That is OK. I like anybody who quotes good poetry in aid of an idea. And this was a fine selection for the occasion.

      1. So, failing in memory, I decide to look the subject lines, and find, as feared, that the passage is not from the Prelude, but from a short piece called “The Friend”.

        Folks might find interest in how the poem ends:
        Now was it that both found, the meek and lofty
        Did both find, helpers to their heart’s desire,
        And stuff at hand, plastic as they could wish;
        Were called upon to exercise their skill,
        Not in Utopia, subterranean fields,
        Or some secreted island, Heaven knows where!
        But in the very world, which is the world
        Of all of us,–the place where in the end
        We find our happiness, or not at all!

        1. “That is OK. I like anybody who quotes good poetry in aid of an idea. And this was a fine selection for the occasion”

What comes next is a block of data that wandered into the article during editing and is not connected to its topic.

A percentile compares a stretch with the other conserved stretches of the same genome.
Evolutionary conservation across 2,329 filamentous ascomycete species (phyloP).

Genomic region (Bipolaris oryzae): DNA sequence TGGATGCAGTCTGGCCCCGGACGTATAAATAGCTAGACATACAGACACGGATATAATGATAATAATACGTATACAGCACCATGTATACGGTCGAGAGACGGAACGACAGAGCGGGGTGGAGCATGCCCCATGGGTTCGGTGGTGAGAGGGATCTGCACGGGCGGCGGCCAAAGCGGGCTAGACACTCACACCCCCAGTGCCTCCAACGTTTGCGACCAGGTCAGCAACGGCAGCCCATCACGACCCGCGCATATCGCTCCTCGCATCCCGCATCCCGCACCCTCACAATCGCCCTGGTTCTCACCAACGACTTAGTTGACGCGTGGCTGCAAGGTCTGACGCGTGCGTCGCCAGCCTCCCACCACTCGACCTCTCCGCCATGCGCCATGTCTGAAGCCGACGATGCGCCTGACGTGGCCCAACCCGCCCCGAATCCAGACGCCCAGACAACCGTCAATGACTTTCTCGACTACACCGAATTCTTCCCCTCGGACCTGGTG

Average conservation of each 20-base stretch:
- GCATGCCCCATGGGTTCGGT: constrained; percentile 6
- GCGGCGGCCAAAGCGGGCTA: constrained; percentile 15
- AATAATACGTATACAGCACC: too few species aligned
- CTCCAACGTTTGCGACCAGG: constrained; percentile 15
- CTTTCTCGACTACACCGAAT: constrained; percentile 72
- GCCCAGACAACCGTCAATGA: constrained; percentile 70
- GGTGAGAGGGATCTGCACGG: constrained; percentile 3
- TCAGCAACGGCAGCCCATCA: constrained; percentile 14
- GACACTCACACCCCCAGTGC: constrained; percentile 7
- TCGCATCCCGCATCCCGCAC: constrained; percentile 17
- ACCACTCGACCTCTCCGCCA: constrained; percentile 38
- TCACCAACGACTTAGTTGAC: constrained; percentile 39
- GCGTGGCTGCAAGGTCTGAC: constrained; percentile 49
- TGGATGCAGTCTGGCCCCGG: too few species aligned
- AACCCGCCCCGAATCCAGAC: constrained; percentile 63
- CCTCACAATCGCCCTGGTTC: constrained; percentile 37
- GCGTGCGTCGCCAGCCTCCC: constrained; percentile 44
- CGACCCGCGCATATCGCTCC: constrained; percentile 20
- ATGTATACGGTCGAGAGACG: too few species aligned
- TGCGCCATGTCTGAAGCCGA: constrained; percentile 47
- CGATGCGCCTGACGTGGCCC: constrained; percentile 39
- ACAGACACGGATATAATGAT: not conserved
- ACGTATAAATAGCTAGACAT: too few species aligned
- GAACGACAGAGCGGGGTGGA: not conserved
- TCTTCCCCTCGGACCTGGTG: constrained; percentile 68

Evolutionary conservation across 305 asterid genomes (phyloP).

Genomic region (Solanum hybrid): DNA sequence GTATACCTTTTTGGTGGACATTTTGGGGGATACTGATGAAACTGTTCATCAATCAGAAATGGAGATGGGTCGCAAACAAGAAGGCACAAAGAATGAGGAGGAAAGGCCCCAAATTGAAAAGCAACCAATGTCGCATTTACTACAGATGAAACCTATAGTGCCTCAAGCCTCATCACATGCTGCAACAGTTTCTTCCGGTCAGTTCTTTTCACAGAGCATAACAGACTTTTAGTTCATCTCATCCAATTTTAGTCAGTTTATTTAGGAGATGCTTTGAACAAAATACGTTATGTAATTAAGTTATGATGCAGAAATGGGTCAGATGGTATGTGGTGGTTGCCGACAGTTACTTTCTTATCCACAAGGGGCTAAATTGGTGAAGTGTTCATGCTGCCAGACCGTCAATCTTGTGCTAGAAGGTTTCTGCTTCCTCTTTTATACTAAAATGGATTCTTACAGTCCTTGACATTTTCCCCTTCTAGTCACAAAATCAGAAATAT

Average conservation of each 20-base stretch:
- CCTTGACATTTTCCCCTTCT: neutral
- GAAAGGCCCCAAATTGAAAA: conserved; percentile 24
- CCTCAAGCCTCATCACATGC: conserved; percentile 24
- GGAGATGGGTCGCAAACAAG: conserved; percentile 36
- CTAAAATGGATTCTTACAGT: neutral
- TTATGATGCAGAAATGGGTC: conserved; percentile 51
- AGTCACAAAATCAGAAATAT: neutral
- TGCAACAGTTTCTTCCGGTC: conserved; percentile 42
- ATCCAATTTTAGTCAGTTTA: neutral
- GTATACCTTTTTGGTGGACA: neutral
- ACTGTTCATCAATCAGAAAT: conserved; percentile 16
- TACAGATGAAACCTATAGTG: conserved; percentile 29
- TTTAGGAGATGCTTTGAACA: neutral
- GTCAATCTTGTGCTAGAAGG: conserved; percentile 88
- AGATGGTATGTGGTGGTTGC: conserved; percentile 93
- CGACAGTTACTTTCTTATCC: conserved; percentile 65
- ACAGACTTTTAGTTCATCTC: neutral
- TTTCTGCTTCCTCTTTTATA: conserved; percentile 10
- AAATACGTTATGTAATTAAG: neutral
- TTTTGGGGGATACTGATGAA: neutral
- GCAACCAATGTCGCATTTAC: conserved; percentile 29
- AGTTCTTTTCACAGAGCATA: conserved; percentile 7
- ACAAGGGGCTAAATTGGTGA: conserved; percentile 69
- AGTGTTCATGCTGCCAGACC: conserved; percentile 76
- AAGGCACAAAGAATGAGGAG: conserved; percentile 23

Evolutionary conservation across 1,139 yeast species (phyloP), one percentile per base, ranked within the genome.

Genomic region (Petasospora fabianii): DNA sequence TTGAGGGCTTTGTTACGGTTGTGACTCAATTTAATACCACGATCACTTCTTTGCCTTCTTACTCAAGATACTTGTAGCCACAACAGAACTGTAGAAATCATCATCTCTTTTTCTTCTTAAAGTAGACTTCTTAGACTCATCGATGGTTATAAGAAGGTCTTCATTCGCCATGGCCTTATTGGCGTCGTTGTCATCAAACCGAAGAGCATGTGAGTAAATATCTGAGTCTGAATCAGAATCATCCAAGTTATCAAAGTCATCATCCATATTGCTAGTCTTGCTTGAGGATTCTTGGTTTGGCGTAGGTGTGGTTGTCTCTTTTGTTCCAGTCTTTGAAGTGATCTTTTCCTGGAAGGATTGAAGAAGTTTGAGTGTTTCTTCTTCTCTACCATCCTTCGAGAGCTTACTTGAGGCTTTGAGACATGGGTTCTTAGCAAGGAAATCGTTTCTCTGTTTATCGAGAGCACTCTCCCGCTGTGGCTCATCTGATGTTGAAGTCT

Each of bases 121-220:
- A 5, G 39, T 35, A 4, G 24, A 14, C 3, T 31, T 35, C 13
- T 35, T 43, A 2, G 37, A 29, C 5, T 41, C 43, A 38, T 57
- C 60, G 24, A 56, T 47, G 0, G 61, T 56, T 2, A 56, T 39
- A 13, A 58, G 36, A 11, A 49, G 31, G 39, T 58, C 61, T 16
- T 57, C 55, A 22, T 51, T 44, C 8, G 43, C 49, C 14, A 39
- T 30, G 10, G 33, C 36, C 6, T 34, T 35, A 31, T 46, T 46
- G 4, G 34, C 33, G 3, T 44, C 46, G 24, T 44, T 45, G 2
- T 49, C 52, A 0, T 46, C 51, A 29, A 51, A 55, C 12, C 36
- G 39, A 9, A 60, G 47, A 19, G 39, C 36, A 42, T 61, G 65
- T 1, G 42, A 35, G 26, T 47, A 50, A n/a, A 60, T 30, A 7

5. I found Dr Weinbergs’ final paragraph (Point: hypothesis first) a sharp summary of a potentially devastating situation (if not already) for many people working in perfectly great ‘small” schools and perfecly great “small science programs”:
    “The stakes here are high. The repercussions of major agencies shifting their funding allocations will be felt for a generation. Running laboratories focused on small-scale, hypothesis-driven research has become unattractive for many young people because of the enormous difficulty of procuring enough money to launch and expand such a research programme. The long-term effects will be an increasing inability of many biological disciplines to attract the brightest young people — and they are, after all, the engines of scientific progress. Without them, we are lost”.
    I would emphasize this is not an exclusive consequence of HGP mode of funding, one can find it in the LHC “program{s]”, the space ‘program’, (NASA “programs”), the gargantuan homo origins “programs” and many more. Technologies sold first on behalf, seemingly, of knowledge. I find rather curious his ‘hypothesis driven research”(sic) remark. Certainly many in big progams have their own hypotheses, maybe.